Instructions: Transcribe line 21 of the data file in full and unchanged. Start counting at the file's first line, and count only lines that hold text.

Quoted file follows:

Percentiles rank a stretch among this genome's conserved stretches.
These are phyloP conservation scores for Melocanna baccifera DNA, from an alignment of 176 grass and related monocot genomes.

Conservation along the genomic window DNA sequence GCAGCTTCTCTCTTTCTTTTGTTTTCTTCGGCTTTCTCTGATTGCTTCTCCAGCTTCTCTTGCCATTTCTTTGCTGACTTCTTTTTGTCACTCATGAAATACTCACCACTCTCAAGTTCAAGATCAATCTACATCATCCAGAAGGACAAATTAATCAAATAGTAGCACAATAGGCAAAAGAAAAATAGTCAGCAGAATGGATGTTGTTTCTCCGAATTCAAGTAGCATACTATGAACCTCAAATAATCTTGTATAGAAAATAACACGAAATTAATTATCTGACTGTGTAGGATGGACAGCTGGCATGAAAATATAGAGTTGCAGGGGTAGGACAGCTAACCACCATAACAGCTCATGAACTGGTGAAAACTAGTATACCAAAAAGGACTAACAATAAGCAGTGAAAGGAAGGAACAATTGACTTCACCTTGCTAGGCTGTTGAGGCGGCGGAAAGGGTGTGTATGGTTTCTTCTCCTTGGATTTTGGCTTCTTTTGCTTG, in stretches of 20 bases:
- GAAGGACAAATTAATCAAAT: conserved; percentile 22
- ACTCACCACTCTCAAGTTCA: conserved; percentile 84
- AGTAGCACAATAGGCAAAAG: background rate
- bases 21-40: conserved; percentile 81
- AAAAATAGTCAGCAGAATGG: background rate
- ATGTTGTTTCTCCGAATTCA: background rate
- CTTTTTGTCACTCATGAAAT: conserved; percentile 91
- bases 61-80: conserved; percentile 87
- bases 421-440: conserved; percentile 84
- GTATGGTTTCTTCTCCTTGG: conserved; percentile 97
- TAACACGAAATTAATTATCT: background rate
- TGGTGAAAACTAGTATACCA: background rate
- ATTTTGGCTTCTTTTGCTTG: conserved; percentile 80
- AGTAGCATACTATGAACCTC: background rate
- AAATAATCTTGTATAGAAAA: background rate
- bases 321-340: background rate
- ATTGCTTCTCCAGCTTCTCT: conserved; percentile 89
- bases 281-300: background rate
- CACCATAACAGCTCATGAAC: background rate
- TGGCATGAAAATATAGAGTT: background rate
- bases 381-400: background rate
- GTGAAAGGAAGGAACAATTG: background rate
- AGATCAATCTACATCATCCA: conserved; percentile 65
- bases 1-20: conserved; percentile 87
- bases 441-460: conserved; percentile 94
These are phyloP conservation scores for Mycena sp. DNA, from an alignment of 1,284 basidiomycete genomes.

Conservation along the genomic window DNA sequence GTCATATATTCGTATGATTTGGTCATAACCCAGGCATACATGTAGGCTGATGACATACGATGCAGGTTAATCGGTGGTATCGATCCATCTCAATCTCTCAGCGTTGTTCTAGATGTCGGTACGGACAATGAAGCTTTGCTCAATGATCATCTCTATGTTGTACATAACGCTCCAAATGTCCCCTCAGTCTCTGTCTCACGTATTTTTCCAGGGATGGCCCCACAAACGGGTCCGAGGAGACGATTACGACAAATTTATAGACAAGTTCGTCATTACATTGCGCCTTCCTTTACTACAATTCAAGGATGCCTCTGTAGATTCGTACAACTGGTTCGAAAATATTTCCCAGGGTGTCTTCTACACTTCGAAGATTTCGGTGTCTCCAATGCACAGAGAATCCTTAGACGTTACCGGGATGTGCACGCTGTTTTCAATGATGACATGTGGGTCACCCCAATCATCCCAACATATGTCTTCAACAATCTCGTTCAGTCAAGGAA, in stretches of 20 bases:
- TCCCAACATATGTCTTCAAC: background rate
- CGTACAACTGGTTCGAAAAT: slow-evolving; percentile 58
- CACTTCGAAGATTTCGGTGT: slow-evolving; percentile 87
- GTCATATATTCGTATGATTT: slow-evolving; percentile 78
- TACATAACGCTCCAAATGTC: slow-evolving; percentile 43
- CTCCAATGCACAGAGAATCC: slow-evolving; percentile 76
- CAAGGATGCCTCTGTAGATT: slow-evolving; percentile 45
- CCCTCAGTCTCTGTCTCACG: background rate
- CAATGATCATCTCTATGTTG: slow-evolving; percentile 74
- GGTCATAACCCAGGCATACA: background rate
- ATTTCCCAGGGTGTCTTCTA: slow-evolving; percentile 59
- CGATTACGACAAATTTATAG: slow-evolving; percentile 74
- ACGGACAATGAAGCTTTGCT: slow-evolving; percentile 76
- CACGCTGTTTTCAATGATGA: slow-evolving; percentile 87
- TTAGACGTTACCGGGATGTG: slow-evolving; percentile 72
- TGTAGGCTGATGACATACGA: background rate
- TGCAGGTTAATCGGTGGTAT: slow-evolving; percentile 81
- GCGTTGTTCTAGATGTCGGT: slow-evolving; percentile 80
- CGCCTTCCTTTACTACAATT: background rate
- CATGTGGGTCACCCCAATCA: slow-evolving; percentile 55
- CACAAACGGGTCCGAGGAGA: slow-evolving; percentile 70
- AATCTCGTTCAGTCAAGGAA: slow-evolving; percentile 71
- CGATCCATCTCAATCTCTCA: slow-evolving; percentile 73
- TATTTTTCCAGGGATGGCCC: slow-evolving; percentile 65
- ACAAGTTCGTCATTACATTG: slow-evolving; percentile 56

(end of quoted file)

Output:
- bases 281-300: background rate